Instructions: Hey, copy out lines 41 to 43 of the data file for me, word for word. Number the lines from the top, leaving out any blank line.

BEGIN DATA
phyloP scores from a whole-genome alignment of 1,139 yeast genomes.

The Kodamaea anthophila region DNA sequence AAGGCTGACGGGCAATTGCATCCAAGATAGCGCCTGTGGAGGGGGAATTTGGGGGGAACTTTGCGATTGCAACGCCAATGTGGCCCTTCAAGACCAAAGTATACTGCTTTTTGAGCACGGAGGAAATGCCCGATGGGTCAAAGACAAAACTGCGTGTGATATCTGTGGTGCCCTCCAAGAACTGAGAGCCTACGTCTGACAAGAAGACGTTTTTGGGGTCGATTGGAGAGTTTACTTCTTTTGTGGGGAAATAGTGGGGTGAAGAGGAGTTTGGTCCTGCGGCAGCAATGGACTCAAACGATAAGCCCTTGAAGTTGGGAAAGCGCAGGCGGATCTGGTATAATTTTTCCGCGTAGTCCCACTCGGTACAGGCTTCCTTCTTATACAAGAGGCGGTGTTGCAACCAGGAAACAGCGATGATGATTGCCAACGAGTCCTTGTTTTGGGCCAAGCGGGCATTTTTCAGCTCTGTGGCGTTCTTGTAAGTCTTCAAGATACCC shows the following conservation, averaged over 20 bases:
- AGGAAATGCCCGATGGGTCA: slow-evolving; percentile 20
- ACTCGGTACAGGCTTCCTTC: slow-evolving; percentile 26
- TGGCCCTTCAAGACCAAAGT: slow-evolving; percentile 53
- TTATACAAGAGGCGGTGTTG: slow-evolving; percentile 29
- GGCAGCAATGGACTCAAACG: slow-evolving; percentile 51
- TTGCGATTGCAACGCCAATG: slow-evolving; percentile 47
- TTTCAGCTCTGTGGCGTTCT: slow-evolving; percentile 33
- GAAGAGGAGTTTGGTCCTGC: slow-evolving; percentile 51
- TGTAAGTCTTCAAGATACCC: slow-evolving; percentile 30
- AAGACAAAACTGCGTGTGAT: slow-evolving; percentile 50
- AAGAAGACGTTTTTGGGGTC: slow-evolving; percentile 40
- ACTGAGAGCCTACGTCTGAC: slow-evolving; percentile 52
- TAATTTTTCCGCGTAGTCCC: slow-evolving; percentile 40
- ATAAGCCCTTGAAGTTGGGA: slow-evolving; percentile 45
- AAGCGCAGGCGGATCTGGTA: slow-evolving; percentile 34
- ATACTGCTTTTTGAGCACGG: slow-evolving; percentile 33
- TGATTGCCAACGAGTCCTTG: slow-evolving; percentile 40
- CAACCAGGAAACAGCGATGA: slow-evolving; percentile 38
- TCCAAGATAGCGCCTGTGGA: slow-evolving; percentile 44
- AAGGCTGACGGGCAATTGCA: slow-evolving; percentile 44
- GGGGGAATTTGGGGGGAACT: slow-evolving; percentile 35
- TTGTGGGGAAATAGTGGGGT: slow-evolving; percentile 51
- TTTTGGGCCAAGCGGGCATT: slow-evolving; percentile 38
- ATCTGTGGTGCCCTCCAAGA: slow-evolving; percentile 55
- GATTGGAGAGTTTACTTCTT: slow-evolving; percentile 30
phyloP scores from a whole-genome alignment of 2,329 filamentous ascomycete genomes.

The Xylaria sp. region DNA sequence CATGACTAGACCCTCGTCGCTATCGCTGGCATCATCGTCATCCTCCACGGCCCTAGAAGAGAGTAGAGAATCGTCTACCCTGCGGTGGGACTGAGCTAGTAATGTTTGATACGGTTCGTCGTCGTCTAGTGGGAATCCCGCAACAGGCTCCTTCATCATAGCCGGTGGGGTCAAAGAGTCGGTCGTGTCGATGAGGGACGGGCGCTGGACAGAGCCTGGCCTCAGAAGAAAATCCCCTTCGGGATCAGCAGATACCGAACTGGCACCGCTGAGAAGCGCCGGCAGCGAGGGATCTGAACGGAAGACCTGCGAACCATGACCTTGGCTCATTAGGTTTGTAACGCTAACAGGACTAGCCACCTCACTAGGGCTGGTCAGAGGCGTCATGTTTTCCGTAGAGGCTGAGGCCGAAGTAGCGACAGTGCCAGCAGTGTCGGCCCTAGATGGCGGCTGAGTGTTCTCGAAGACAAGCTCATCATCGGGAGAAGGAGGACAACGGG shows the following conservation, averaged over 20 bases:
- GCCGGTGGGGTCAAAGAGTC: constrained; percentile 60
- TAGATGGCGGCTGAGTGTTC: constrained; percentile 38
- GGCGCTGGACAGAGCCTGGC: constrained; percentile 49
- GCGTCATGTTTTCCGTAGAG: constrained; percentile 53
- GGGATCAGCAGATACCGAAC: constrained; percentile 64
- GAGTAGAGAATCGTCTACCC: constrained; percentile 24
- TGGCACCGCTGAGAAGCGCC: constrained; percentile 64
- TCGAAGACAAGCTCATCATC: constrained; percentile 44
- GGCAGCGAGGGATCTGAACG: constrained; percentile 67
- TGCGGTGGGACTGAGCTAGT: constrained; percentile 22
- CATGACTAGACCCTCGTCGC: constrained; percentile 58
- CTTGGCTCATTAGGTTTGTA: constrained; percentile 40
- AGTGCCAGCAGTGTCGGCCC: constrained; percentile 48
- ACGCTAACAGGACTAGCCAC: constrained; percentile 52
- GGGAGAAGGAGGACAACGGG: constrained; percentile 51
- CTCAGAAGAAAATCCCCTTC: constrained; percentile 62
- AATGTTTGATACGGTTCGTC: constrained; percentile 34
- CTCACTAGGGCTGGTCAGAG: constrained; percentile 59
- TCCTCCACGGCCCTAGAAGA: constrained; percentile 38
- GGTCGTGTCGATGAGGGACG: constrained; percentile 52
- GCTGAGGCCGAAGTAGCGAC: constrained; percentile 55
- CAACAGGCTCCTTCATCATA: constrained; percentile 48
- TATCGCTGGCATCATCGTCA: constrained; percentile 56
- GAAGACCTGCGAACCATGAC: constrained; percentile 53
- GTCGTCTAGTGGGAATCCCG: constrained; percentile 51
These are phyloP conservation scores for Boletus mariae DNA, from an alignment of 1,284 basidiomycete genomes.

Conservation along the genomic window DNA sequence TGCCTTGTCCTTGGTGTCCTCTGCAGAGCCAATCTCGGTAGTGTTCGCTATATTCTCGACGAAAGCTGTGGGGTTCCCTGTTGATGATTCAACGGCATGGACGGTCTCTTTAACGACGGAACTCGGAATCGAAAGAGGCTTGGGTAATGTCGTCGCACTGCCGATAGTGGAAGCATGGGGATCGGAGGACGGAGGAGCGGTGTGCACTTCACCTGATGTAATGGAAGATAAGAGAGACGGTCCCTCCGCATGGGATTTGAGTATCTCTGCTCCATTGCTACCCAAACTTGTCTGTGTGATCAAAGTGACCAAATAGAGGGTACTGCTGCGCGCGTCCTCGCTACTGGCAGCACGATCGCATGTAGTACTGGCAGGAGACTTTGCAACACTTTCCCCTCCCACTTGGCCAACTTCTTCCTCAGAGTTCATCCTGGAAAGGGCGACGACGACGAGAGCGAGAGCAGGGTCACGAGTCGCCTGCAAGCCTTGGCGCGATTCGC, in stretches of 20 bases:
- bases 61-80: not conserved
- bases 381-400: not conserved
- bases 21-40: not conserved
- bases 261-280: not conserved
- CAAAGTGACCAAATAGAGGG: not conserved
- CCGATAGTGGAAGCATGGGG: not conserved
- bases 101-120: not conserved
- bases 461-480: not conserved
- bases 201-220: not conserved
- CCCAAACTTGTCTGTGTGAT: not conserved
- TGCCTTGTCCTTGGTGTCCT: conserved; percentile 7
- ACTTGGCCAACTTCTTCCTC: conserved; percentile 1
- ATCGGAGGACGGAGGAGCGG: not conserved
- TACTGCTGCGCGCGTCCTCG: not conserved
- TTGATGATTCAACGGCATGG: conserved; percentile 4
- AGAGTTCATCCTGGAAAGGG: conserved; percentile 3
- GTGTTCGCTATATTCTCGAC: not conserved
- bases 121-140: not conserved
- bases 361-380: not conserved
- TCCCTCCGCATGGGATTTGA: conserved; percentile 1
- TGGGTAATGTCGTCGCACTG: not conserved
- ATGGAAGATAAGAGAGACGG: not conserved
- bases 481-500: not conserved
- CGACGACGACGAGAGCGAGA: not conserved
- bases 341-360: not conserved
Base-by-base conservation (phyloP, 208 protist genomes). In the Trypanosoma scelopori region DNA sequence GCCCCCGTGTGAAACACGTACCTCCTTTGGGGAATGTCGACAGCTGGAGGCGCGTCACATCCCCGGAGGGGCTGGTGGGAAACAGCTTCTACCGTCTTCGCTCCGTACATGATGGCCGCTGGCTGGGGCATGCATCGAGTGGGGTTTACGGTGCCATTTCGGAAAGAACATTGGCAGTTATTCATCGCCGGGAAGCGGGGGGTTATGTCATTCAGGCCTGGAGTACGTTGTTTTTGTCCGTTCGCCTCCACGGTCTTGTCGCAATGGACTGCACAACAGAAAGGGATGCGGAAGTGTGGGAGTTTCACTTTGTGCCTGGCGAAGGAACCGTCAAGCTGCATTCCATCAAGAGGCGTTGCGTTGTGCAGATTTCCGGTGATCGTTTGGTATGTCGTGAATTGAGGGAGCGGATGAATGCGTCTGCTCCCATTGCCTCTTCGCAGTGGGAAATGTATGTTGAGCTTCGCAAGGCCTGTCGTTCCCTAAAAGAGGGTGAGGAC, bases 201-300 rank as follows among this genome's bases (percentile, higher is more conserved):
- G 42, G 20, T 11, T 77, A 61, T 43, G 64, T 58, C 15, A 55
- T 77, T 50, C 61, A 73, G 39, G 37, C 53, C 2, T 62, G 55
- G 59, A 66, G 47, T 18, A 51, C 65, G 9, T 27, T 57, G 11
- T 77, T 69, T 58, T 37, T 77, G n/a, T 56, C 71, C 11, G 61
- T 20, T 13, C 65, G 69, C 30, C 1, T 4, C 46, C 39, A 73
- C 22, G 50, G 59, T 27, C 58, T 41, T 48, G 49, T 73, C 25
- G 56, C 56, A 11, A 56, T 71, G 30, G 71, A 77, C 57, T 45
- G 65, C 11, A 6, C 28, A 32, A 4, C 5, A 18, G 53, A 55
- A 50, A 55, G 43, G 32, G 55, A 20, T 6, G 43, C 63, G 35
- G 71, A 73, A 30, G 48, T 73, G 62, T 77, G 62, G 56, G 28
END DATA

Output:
- CTTGGCTCATTAGGTTTGTA: constrained; percentile 40
- AGTGCCAGCAGTGTCGGCCC: constrained; percentile 48
- ACGCTAACAGGACTAGCCAC: constrained; percentile 52